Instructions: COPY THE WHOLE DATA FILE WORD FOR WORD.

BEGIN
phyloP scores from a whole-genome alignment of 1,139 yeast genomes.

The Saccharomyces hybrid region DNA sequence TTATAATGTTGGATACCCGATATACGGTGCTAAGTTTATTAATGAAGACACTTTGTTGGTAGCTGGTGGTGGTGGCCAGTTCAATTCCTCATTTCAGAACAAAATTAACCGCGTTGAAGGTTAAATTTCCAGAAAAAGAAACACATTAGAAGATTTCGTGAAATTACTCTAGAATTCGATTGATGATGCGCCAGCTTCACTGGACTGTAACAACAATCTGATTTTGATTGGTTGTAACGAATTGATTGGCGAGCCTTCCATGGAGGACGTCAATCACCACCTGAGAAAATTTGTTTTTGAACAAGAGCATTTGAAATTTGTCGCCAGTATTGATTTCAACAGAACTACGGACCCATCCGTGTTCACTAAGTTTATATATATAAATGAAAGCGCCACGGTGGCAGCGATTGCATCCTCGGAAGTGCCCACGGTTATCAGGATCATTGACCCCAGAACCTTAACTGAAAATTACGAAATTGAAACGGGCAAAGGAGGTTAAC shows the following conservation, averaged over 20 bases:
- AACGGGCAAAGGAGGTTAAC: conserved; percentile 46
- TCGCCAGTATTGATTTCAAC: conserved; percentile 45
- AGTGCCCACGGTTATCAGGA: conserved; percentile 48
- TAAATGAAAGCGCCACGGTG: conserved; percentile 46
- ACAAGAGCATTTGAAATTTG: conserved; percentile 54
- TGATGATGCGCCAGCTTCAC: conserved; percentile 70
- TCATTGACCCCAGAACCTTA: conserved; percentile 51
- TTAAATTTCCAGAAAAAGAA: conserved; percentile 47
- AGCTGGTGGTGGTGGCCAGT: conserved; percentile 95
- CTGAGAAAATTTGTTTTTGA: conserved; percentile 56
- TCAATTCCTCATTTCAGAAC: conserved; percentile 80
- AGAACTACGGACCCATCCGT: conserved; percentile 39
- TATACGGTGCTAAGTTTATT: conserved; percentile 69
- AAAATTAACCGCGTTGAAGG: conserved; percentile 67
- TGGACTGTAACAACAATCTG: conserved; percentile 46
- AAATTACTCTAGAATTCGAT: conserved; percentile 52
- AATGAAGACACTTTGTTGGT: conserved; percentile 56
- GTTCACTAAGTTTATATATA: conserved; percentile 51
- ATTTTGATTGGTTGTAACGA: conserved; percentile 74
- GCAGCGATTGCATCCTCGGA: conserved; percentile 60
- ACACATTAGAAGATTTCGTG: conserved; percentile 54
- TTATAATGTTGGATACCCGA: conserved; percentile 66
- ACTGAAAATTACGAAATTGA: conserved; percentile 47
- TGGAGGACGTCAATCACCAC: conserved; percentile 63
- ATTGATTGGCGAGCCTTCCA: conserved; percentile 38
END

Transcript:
phyloP scores from a whole-genome alignment of 1,139 yeast genomes.

The Saccharomyces hybrid region DNA sequence TTATAATGTTGGATACCCGATATACGGTGCTAAGTTTATTAATGAAGACACTTTGTTGGTAGCTGGTGGTGGTGGCCAGTTCAATTCCTCATTTCAGAACAAAATTAACCGCGTTGAAGGTTAAATTTCCAGAAAAAGAAACACATTAGAAGATTTCGTGAAATTACTCTAGAATTCGATTGATGATGCGCCAGCTTCACTGGACTGTAACAACAATCTGATTTTGATTGGTTGTAACGAATTGATTGGCGAGCCTTCCATGGAGGACGTCAATCACCACCTGAGAAAATTTGTTTTTGAACAAGAGCATTTGAAATTTGTCGCCAGTATTGATTTCAACAGAACTACGGACCCATCCGTGTTCACTAAGTTTATATATATAAATGAAAGCGCCACGGTGGCAGCGATTGCATCCTCGGAAGTGCCCACGGTTATCAGGATCATTGACCCCAGAACCTTAACTGAAAATTACGAAATTGAAACGGGCAAAGGAGGTTAAC shows the following conservation, averaged over 20 bases:
- AACGGGCAAAGGAGGTTAAC: conserved; percentile 46
- TCGCCAGTATTGATTTCAAC: conserved; percentile 45
- AGTGCCCACGGTTATCAGGA: conserved; percentile 48
- TAAATGAAAGCGCCACGGTG: conserved; percentile 46
- ACAAGAGCATTTGAAATTTG: conserved; percentile 54
- TGATGATGCGCCAGCTTCAC: conserved; percentile 70
- TCATTGACCCCAGAACCTTA: conserved; percentile 51
- TTAAATTTCCAGAAAAAGAA: conserved; percentile 47
- AGCTGGTGGTGGTGGCCAGT: conserved; percentile 95
- CTGAGAAAATTTGTTTTTGA: conserved; percentile 56
- TCAATTCCTCATTTCAGAAC: conserved; percentile 80
- AGAACTACGGACCCATCCGT: conserved; percentile 39
- TATACGGTGCTAAGTTTATT: conserved; percentile 69
- AAAATTAACCGCGTTGAAGG: conserved; percentile 67
- TGGACTGTAACAACAATCTG: conserved; percentile 46
- AAATTACTCTAGAATTCGAT: conserved; percentile 52
- AATGAAGACACTTTGTTGGT: conserved; percentile 56
- GTTCACTAAGTTTATATATA: conserved; percentile 51
- ATTTTGATTGGTTGTAACGA: conserved; percentile 74
- GCAGCGATTGCATCCTCGGA: conserved; percentile 60
- ACACATTAGAAGATTTCGTG: conserved; percentile 54
- TTATAATGTTGGATACCCGA: conserved; percentile 66
- ACTGAAAATTACGAAATTGA: conserved; percentile 47
- TGGAGGACGTCAATCACCAC: conserved; percentile 63
- ATTGATTGGCGAGCCTTCCA: conserved; percentile 38